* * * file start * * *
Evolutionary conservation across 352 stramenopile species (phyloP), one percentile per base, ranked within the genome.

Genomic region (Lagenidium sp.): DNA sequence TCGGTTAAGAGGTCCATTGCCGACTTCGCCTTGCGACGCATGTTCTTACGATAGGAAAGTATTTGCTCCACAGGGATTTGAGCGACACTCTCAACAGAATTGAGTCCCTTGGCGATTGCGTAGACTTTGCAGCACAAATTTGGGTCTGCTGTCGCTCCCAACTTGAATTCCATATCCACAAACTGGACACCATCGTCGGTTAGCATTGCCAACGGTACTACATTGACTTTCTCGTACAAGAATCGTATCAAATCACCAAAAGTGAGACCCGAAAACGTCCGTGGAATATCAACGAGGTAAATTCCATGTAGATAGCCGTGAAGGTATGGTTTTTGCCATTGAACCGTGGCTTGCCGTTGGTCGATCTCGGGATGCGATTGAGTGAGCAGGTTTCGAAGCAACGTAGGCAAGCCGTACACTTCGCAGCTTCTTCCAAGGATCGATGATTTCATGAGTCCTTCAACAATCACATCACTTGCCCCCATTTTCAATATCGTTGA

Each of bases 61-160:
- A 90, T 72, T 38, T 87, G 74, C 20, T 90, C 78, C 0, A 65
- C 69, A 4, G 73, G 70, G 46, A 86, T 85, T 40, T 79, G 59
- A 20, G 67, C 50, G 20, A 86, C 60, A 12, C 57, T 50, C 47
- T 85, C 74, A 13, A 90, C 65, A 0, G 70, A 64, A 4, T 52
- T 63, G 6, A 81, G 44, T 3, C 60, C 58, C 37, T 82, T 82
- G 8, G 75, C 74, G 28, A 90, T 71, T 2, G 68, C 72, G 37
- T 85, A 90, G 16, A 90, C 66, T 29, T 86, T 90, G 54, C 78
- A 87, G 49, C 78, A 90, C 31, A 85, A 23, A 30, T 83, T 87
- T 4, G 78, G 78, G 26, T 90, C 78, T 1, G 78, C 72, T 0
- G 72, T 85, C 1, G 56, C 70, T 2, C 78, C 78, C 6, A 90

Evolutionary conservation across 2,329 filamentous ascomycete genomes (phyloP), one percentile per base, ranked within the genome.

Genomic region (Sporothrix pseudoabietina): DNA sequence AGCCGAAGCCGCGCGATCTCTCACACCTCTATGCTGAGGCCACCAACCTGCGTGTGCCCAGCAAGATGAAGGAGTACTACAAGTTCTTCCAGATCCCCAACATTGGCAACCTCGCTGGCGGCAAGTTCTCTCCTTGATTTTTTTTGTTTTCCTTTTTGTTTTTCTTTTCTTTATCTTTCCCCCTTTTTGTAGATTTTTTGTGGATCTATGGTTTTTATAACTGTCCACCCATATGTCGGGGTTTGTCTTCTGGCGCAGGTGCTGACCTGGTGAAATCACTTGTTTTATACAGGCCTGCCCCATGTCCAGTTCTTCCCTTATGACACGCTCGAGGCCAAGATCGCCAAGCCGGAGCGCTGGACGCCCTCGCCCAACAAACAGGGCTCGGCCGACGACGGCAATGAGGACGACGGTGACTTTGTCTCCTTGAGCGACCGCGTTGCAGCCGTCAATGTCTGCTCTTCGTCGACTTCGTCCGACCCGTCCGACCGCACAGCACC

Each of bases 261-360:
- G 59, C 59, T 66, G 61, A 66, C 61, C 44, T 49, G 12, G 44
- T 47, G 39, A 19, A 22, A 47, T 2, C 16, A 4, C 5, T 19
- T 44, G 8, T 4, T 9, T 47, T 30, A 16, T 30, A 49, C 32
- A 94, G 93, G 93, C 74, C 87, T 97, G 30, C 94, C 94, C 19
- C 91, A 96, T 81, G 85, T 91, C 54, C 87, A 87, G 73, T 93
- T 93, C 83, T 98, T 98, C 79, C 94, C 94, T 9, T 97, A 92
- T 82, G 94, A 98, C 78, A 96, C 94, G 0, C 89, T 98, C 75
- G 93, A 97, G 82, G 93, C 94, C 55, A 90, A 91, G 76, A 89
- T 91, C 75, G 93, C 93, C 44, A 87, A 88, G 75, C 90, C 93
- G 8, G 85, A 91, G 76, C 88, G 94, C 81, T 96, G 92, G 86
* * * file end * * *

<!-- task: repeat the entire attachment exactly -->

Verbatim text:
Evolutionary conservation across 352 stramenopile species (phyloP), one percentile per base, ranked within the genome.

Genomic region (Lagenidium sp.): DNA sequence TCGGTTAAGAGGTCCATTGCCGACTTCGCCTTGCGACGCATGTTCTTACGATAGGAAAGTATTTGCTCCACAGGGATTTGAGCGACACTCTCAACAGAATTGAGTCCCTTGGCGATTGCGTAGACTTTGCAGCACAAATTTGGGTCTGCTGTCGCTCCCAACTTGAATTCCATATCCACAAACTGGACACCATCGTCGGTTAGCATTGCCAACGGTACTACATTGACTTTCTCGTACAAGAATCGTATCAAATCACCAAAAGTGAGACCCGAAAACGTCCGTGGAATATCAACGAGGTAAATTCCATGTAGATAGCCGTGAAGGTATGGTTTTTGCCATTGAACCGTGGCTTGCCGTTGGTCGATCTCGGGATGCGATTGAGTGAGCAGGTTTCGAAGCAACGTAGGCAAGCCGTACACTTCGCAGCTTCTTCCAAGGATCGATGATTTCATGAGTCCTTCAACAATCACATCACTTGCCCCCATTTTCAATATCGTTGA

Each of bases 61-160:
- A 90, T 72, T 38, T 87, G 74, C 20, T 90, C 78, C 0, A 65
- C 69, A 4, G 73, G 70, G 46, A 86, T 85, T 40, T 79, G 59
- A 20, G 67, C 50, G 20, A 86, C 60, A 12, C 57, T 50, C 47
- T 85, C 74, A 13, A 90, C 65, A 0, G 70, A 64, A 4, T 52
- T 63, G 6, A 81, G 44, T 3, C 60, C 58, C 37, T 82, T 82
- G 8, G 75, C 74, G 28, A 90, T 71, T 2, G 68, C 72, G 37
- T 85, A 90, G 16, A 90, C 66, T 29, T 86, T 90, G 54, C 78
- A 87, G 49, C 78, A 90, C 31, A 85, A 23, A 30, T 83, T 87
- T 4, G 78, G 78, G 26, T 90, C 78, T 1, G 78, C 72, T 0
- G 72, T 85, C 1, G 56, C 70, T 2, C 78, C 78, C 6, A 90

Evolutionary conservation across 2,329 filamentous ascomycete genomes (phyloP), one percentile per base, ranked within the genome.

Genomic region (Sporothrix pseudoabietina): DNA sequence AGCCGAAGCCGCGCGATCTCTCACACCTCTATGCTGAGGCCACCAACCTGCGTGTGCCCAGCAAGATGAAGGAGTACTACAAGTTCTTCCAGATCCCCAACATTGGCAACCTCGCTGGCGGCAAGTTCTCTCCTTGATTTTTTTTGTTTTCCTTTTTGTTTTTCTTTTCTTTATCTTTCCCCCTTTTTGTAGATTTTTTGTGGATCTATGGTTTTTATAACTGTCCACCCATATGTCGGGGTTTGTCTTCTGGCGCAGGTGCTGACCTGGTGAAATCACTTGTTTTATACAGGCCTGCCCCATGTCCAGTTCTTCCCTTATGACACGCTCGAGGCCAAGATCGCCAAGCCGGAGCGCTGGACGCCCTCGCCCAACAAACAGGGCTCGGCCGACGACGGCAATGAGGACGACGGTGACTTTGTCTCCTTGAGCGACCGCGTTGCAGCCGTCAATGTCTGCTCTTCGTCGACTTCGTCCGACCCGTCCGACCGCACAGCACC

Each of bases 261-360:
- G 59, C 59, T 66, G 61, A 66, C 61, C 44, T 49, G 12, G 44
- T 47, G 39, A 19, A 22, A 47, T 2, C 16, A 4, C 5, T 19
- T 44, G 8, T 4, T 9, T 47, T 30, A 16, T 30, A 49, C 32
- A 94, G 93, G 93, C 74, C 87, T 97, G 30, C 94, C 94, C 19
- C 91, A 96, T 81, G 85, T 91, C 54, C 87, A 87, G 73, T 93
- T 93, C 83, T 98, T 98, C 79, C 94, C 94, T 9, T 97, A 92
- T 82, G 94, A 98, C 78, A 96, C 94, G 0, C 89, T 98, C 75
- G 93, A 97, G 82, G 93, C 94, C 55, A 90, A 91, G 76, A 89
- T 91, C 75, G 93, C 93, C 44, A 87, A 88, G 75, C 90, C 93
- G 8, G 85, A 91, G 76, C 88, G 94, C 81, T 96, G 92, G 86